Sunday, July 12, 2015

Saving Greece in two quick, easy steps

To say that Greece is in trouble would be an understatement. In January, the Greeks elected the far-left Syriza party because of its promises to end austerity measures. The victorious leftists formed an incompetent government (led by Alexis Tsipras) that pushed the economy off the cliff. While the country was spiraling downward, Mr. Tsipras decided to use several millions of the last precious euros available in Greece to hold a rush referendum about whether to accept creditors' conditions (?!), though Greek constitution, maybe for a reason, explicitly bans referendums on fiscal matters. The vote took place on July 5. The majority of participants voted against the deal, as the Prime Minister had advised them. After that, all hell broke loose, and now Greeks are staying in lines in front of ATM machines to obtain a maximum of 60 euro per day.

Nevertheless, many Greeks are still out of touch with reality and are now railing that the creditors have "humiliated" them. "What is at play here is an attempt to humiliate Greece and Greeks, or to overthrow the Tsipras government," said Dimitrios Papadimoulis, Vice-President of the European Parliament and member of the Syriza party. When economist Megan Greene tweeted: "Earth to Greece: blackmail really really REALLY is not going to work. The ones with the dosh lost patience long ago", Greek users replied: "who is blackmailing who? I think ur a little bit lost", "very interesting the choice of the word "blackmail" to describe letting people decide for themselves (i.e., Democracy)", "Greece to earth:Greece is tired of blackmails too." They still don't get that Greeks are not entitled to having luxury lives at other people's expense, and that democratic vote cannot give you unlimited access to other people's money.

If you are a Greek and you have read thus far, you belong to the important minority of those who understand that income is determined by productivity of labor rather than wishful thinking. I guess, you are wondering what to do in this dire situation. I can offer an approach that proved successful during the Bulgarian crisis of 1996-97. Indeed, the situation in Bulgaria was milder, because nobody could accuse us in destroying an international currency (we had a hyperinflated national currency) and, besides, all sums relevant to Bulgarian economy, such as the debt and the GDP, were - from the viewpoint of international financial institutions - pocket money. Nevertheless, it is a fact that the method worked, and it is worth trying, especially after trying so many things that have never worked anywhere, nor have they been expected to.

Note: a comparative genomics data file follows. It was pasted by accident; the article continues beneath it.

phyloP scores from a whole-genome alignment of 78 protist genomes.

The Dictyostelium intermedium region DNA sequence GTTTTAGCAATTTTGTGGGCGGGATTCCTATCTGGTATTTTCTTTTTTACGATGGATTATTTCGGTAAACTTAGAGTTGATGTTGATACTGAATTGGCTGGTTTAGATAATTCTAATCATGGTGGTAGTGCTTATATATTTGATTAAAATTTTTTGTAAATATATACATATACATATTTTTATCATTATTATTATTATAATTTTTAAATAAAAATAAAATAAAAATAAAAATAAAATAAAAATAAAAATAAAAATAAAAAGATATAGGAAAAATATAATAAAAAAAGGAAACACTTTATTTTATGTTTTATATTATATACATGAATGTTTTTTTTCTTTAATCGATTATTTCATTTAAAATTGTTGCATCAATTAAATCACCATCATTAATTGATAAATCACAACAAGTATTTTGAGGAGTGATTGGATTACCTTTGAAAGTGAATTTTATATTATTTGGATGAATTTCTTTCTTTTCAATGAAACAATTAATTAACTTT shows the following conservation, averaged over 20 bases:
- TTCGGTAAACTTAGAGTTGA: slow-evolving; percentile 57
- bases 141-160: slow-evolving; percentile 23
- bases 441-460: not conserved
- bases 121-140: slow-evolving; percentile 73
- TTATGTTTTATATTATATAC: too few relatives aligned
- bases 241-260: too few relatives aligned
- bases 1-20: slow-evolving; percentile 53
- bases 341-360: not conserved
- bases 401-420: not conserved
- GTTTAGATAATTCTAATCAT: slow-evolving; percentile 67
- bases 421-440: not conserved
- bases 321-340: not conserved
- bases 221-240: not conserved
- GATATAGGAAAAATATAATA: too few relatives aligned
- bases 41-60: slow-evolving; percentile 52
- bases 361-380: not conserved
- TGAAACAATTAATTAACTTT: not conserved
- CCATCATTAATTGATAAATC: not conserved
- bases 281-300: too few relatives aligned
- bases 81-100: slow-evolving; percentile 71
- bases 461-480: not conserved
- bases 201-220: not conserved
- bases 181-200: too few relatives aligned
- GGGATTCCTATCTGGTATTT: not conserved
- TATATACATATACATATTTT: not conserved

Here is how to save Greece in two quick, easy steps:

1. The rant of touchy Mr. Papadimoulis contains a grain of truth: EU countries and financial institutions don't want to see Prime Minister Tsipras anymore. So Greek patriots should stop waiting in front of ATMs like sheep and instead take to the streets and riot until their parody of a government resigns.

2. After successfully implementing Point 1, some decent, credible person with sense and basic economic knowledge in his head should be appointed as caretaker Prime Minister and urgently sent to negotiate. (I think e.g. Mr. Samaras will do.) His difficult job will include, among other things, to convince the annoyed creditors that the Greeks have learned their lesson, have reformed and are now a brand new nation, nothing to do with the people who voted so foolishly at the parliamentary elections half a year ago and the referendum a week ago.

Good luck!


Charles N. Steele said...

As good as anything I have read on Greece, and much more amusing. I especially like the riot advice in point 1, and agree.

Charles N. Steele said...

As good as anything I have read on Greece, and much more amusing. I especially like the riot advice in point 1, and agree.

Maya M said...

Thank you!
Now, with the migrant crisis in Europe out of control after Ms. Merkel invited all mankind to come and settle in Germany, I'd appeal to Germans to riot and oust her, but they have never been good at this :-(.